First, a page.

The final analysis of EMPHASIS did not show a differential activity on PFS of E vs D in SqNSCLC pts by VS status. These results are at variance with previous early retrospective studies and the PROSE trial. In the combined sqNSCLC cohort of EMPHASIS and PROSE- VSG patients demonstrated a significantly lower risk of progression and death compared to VSP, but the combined analysis of EMPHASIS and PROSE-Sq- was not able to reproduce a predictive ability of the VS test, showing a differential activity of E vs D for different VS classification in advanced SqNSCLC.
This analysis is relevant, suggesting that the FDA-approved Veristrat test should not be used in advanced sqNSCLC for treatment decision making process.
Synergy between next generation EGFR tyrosine kinase inhibitors and miR-34a in the inhibition of non-small cell lung cancer
Jane Zhao, Adriana Guerrero, Kevin Kelnar et al.Lung Cancer, Volume 108, June 2017, Pages 96-102
Commentary by Solange Peters
In this article, aiming at addressing the low sensitivity of EGFR wild-type (WT) NSCLC patients to EGFR TKIs as well as the inevitable scenario of EGFR TKI resistance in mutated EGFR NSCLC, authors explore a combination of miRNAs and EGFR TKIs in EGFR mutated and WT cell lines. Human NSCLC cell lines with varying degrees of primary and acquired resistance to erlotinib are assessed for sensitivity to a broad set of combined doses of miR-34a mimic and EGFR TKI afatinib, rociletinib or osimertinib. Various analytical approaches are used to characterize effects on cancer cell proliferation demonstrating a synergistic effect across a broad range of dose levels and drug ratios, with maximal synergy at doses yielding high levels of inhibition beyond those possible to be induced by the single agents alone.
MicroRNAs (miRNAs) are naturally occurring, short non-coding RNAs that modulate the expression of hundreds of genes across distinct cellular pathways, governing a plethora of cellular processes including tumor suppression. Recently, miRNAs were detected in serum and plasma of humans and animals, opening the possibility of using miRNAs as diagnostic biomarkers of various diseases.
Evidence that dysregulated miRNAs play a role in diseases such as cancer has positioned miRNA-seq to potentially become an important tool in the future.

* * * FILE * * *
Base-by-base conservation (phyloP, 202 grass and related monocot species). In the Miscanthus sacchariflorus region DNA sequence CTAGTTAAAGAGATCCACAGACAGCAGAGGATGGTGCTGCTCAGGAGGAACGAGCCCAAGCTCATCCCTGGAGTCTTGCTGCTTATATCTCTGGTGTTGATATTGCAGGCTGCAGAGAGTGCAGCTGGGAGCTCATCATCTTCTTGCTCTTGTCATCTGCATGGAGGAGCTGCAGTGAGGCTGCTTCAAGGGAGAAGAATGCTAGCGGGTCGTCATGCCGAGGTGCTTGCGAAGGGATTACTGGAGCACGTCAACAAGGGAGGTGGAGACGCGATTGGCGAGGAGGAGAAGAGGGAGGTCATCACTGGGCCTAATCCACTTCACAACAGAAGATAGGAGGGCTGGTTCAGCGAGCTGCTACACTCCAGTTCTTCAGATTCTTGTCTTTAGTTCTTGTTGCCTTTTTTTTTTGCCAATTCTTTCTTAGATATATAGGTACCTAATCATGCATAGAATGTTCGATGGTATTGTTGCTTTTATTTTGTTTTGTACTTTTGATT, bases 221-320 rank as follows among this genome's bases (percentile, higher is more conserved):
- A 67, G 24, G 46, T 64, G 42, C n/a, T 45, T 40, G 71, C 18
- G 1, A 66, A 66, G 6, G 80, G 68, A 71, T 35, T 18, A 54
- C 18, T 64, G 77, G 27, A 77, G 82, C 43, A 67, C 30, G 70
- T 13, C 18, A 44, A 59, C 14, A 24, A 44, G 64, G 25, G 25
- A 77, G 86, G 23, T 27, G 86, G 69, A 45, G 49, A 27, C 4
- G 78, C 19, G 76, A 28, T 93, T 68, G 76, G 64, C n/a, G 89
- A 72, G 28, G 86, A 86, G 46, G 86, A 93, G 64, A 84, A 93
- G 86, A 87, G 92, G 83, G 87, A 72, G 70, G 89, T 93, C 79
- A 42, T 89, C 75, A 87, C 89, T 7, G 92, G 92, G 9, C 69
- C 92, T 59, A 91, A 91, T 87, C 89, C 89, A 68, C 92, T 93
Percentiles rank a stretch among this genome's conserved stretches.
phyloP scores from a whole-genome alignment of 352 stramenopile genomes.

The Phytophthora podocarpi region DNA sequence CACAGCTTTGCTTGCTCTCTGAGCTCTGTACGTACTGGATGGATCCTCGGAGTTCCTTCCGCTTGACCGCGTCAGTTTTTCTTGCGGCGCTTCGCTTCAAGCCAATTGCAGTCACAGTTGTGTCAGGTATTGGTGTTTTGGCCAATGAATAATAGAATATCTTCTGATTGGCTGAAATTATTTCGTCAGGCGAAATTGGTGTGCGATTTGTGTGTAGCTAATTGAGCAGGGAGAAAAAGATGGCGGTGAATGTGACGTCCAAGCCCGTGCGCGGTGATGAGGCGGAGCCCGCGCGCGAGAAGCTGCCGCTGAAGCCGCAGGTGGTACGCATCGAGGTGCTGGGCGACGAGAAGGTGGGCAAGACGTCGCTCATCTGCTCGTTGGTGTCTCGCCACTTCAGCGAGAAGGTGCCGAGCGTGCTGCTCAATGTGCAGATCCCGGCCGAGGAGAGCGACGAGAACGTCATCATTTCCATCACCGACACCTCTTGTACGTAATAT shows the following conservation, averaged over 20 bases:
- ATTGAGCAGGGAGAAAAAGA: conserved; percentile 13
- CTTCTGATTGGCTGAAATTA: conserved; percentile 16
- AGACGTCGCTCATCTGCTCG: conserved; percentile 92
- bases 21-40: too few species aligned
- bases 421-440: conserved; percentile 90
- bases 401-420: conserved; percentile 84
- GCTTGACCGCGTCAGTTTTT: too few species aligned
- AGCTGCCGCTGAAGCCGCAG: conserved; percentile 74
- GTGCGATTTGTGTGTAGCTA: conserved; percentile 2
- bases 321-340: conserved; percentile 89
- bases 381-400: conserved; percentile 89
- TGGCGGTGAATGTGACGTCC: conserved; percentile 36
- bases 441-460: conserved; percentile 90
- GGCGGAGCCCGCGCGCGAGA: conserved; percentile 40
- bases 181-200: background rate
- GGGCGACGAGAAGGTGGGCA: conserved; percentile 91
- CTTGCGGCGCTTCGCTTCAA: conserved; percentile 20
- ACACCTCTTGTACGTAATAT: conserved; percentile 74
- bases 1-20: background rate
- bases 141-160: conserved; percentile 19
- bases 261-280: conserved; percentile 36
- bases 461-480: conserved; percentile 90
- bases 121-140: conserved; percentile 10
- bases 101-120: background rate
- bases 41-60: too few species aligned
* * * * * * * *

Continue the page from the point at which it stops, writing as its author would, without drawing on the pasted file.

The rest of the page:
Bioinformatic target prediction is often the first step toward defining the function of a specific miRNA. Currently, there are a number of freely available programs, such as miRanda (http://www.microRNA.org), microCosm (http://www.mirbase.org), Targetscan (http://www.targetscan.org), or PicTar (http://pictar.mdc-berlin.de) that will help predict which mRNAs a miRNA can potentially target or which miRNAs might be able to target a certain gene of interest. Combining the results of different target prediction programs to look for overlap in predicted targets between the different programs will result in the highest specificity but lowest sensitivity.
The tumor suppressor miR- 34a represses the expression of >30 oncogenes as well as genes involved in tumor immune evasion (e.g. PD-L1).
While these data are of great interest, two challenges remain to be urgently faced. Firstly, the mechanism of action of miR-34a in general and in this specific context is unknown. Synergy in these cells derives from the fact that the tumor suppressive mechanisms of miR-34 and EGFR TKIs are substantially different: miR-34 represses many oncogenes in various pathways – the specific activity of which should be studied in this model. Its activity might be completed by the EGFR pathway inhibition, which remains to be shown. The focus should now be on better understanding the molecular mechanisms that drive a potential in vitro synergism.
Second, the therapeutic opportunities and in particular limitations should be discussed. The relative ease by which miRNAs can be manipulated pharmacologically provides interesting therapeutic opportunities. There are several tools available to selectively target miRNA pathways, but, by far, the most widely used approach to regulate miRNA levels in vivo is by using antimiRs. AntimiRs are modified antisense oligonucleotides harboring the full or partial complementary reverse sequence of a mature miRNA that can reduce the endogenous levels of a miRNA